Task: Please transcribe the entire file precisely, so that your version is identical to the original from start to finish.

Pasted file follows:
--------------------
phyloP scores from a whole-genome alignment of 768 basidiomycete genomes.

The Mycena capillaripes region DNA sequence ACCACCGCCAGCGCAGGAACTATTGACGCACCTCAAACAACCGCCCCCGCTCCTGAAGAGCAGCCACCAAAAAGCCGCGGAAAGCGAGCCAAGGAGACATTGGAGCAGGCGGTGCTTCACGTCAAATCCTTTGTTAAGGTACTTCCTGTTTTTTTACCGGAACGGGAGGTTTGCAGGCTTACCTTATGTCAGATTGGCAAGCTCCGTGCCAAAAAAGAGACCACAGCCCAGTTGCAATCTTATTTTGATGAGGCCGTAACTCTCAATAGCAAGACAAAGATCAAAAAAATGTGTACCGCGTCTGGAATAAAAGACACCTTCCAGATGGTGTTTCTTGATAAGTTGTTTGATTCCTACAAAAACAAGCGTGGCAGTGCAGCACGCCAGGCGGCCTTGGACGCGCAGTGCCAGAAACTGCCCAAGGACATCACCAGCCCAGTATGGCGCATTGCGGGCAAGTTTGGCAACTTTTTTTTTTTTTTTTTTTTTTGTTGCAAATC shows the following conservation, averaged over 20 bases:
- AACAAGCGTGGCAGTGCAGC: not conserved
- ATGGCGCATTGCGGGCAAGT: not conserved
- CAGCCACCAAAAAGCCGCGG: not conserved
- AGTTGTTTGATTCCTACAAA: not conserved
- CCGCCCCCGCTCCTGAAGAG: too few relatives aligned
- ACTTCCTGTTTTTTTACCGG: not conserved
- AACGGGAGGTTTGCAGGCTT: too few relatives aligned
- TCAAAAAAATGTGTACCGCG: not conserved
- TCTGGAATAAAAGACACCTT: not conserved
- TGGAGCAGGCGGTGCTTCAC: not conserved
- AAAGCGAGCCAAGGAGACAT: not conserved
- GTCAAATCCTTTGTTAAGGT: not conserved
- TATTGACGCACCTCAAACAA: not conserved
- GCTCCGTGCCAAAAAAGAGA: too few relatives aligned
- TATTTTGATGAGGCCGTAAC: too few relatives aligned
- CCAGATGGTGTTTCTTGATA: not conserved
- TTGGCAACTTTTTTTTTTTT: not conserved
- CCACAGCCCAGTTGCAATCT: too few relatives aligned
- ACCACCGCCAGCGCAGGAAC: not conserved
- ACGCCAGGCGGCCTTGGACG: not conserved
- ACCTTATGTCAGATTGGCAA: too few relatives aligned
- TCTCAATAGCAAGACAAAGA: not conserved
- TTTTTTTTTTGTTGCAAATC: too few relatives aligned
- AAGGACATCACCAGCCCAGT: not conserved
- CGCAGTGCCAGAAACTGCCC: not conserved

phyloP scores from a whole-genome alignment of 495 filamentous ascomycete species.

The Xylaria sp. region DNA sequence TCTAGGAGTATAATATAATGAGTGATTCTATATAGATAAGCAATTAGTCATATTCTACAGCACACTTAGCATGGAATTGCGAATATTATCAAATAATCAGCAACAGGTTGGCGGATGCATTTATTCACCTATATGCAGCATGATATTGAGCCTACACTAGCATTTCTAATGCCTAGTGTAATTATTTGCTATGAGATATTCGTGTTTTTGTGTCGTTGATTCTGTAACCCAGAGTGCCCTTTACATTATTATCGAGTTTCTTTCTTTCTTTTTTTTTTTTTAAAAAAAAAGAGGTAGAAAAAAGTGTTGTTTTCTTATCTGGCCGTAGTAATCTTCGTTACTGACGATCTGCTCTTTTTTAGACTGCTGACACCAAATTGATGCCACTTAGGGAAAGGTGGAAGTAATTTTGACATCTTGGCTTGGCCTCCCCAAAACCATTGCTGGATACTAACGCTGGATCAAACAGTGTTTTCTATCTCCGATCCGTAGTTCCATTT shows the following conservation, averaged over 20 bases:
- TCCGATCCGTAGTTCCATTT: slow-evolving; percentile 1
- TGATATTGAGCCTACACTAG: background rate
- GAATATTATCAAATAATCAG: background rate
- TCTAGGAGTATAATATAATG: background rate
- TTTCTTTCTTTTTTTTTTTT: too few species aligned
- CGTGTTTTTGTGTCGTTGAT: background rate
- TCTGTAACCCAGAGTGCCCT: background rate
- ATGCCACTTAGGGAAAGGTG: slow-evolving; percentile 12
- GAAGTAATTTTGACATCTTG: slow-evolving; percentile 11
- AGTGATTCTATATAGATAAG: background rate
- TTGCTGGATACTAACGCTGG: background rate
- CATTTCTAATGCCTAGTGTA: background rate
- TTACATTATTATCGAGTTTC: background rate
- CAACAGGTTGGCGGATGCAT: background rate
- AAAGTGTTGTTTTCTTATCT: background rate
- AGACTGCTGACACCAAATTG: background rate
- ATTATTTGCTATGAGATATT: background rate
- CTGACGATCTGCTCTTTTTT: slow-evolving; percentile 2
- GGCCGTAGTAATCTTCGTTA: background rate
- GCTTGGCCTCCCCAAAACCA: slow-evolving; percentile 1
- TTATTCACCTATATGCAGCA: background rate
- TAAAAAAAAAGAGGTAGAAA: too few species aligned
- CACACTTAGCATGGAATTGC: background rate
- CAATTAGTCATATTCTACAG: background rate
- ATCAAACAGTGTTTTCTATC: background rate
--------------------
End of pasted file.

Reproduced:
phyloP scores from a whole-genome alignment of 768 basidiomycete genomes.

The Mycena capillaripes region DNA sequence ACCACCGCCAGCGCAGGAACTATTGACGCACCTCAAACAACCGCCCCCGCTCCTGAAGAGCAGCCACCAAAAAGCCGCGGAAAGCGAGCCAAGGAGACATTGGAGCAGGCGGTGCTTCACGTCAAATCCTTTGTTAAGGTACTTCCTGTTTTTTTACCGGAACGGGAGGTTTGCAGGCTTACCTTATGTCAGATTGGCAAGCTCCGTGCCAAAAAAGAGACCACAGCCCAGTTGCAATCTTATTTTGATGAGGCCGTAACTCTCAATAGCAAGACAAAGATCAAAAAAATGTGTACCGCGTCTGGAATAAAAGACACCTTCCAGATGGTGTTTCTTGATAAGTTGTTTGATTCCTACAAAAACAAGCGTGGCAGTGCAGCACGCCAGGCGGCCTTGGACGCGCAGTGCCAGAAACTGCCCAAGGACATCACCAGCCCAGTATGGCGCATTGCGGGCAAGTTTGGCAACTTTTTTTTTTTTTTTTTTTTTTGTTGCAAATC shows the following conservation, averaged over 20 bases:
- AACAAGCGTGGCAGTGCAGC: not conserved
- ATGGCGCATTGCGGGCAAGT: not conserved
- CAGCCACCAAAAAGCCGCGG: not conserved
- AGTTGTTTGATTCCTACAAA: not conserved
- CCGCCCCCGCTCCTGAAGAG: too few relatives aligned
- ACTTCCTGTTTTTTTACCGG: not conserved
- AACGGGAGGTTTGCAGGCTT: too few relatives aligned
- TCAAAAAAATGTGTACCGCG: not conserved
- TCTGGAATAAAAGACACCTT: not conserved
- TGGAGCAGGCGGTGCTTCAC: not conserved
- AAAGCGAGCCAAGGAGACAT: not conserved
- GTCAAATCCTTTGTTAAGGT: not conserved
- TATTGACGCACCTCAAACAA: not conserved
- GCTCCGTGCCAAAAAAGAGA: too few relatives aligned
- TATTTTGATGAGGCCGTAAC: too few relatives aligned
- CCAGATGGTGTTTCTTGATA: not conserved
- TTGGCAACTTTTTTTTTTTT: not conserved
- CCACAGCCCAGTTGCAATCT: too few relatives aligned
- ACCACCGCCAGCGCAGGAAC: not conserved
- ACGCCAGGCGGCCTTGGACG: not conserved
- ACCTTATGTCAGATTGGCAA: too few relatives aligned
- TCTCAATAGCAAGACAAAGA: not conserved
- TTTTTTTTTTGTTGCAAATC: too few relatives aligned
- AAGGACATCACCAGCCCAGT: not conserved
- CGCAGTGCCAGAAACTGCCC: not conserved

phyloP scores from a whole-genome alignment of 495 filamentous ascomycete species.

The Xylaria sp. region DNA sequence TCTAGGAGTATAATATAATGAGTGATTCTATATAGATAAGCAATTAGTCATATTCTACAGCACACTTAGCATGGAATTGCGAATATTATCAAATAATCAGCAACAGGTTGGCGGATGCATTTATTCACCTATATGCAGCATGATATTGAGCCTACACTAGCATTTCTAATGCCTAGTGTAATTATTTGCTATGAGATATTCGTGTTTTTGTGTCGTTGATTCTGTAACCCAGAGTGCCCTTTACATTATTATCGAGTTTCTTTCTTTCTTTTTTTTTTTTTAAAAAAAAAGAGGTAGAAAAAAGTGTTGTTTTCTTATCTGGCCGTAGTAATCTTCGTTACTGACGATCTGCTCTTTTTTAGACTGCTGACACCAAATTGATGCCACTTAGGGAAAGGTGGAAGTAATTTTGACATCTTGGCTTGGCCTCCCCAAAACCATTGCTGGATACTAACGCTGGATCAAACAGTGTTTTCTATCTCCGATCCGTAGTTCCATTT shows the following conservation, averaged over 20 bases:
- TCCGATCCGTAGTTCCATTT: slow-evolving; percentile 1
- TGATATTGAGCCTACACTAG: background rate
- GAATATTATCAAATAATCAG: background rate
- TCTAGGAGTATAATATAATG: background rate
- TTTCTTTCTTTTTTTTTTTT: too few species aligned
- CGTGTTTTTGTGTCGTTGAT: background rate
- TCTGTAACCCAGAGTGCCCT: background rate
- ATGCCACTTAGGGAAAGGTG: slow-evolving; percentile 12
- GAAGTAATTTTGACATCTTG: slow-evolving; percentile 11
- AGTGATTCTATATAGATAAG: background rate
- TTGCTGGATACTAACGCTGG: background rate
- CATTTCTAATGCCTAGTGTA: background rate
- TTACATTATTATCGAGTTTC: background rate
- CAACAGGTTGGCGGATGCAT: background rate
- AAAGTGTTGTTTTCTTATCT: background rate
- AGACTGCTGACACCAAATTG: background rate
- ATTATTTGCTATGAGATATT: background rate
- CTGACGATCTGCTCTTTTTT: slow-evolving; percentile 2
- GGCCGTAGTAATCTTCGTTA: background rate
- GCTTGGCCTCCCCAAAACCA: slow-evolving; percentile 1
- TTATTCACCTATATGCAGCA: background rate
- TAAAAAAAAAGAGGTAGAAA: too few species aligned
- CACACTTAGCATGGAATTGC: background rate
- CAATTAGTCATATTCTACAG: background rate
- ATCAAACAGTGTTTTCTATC: background rate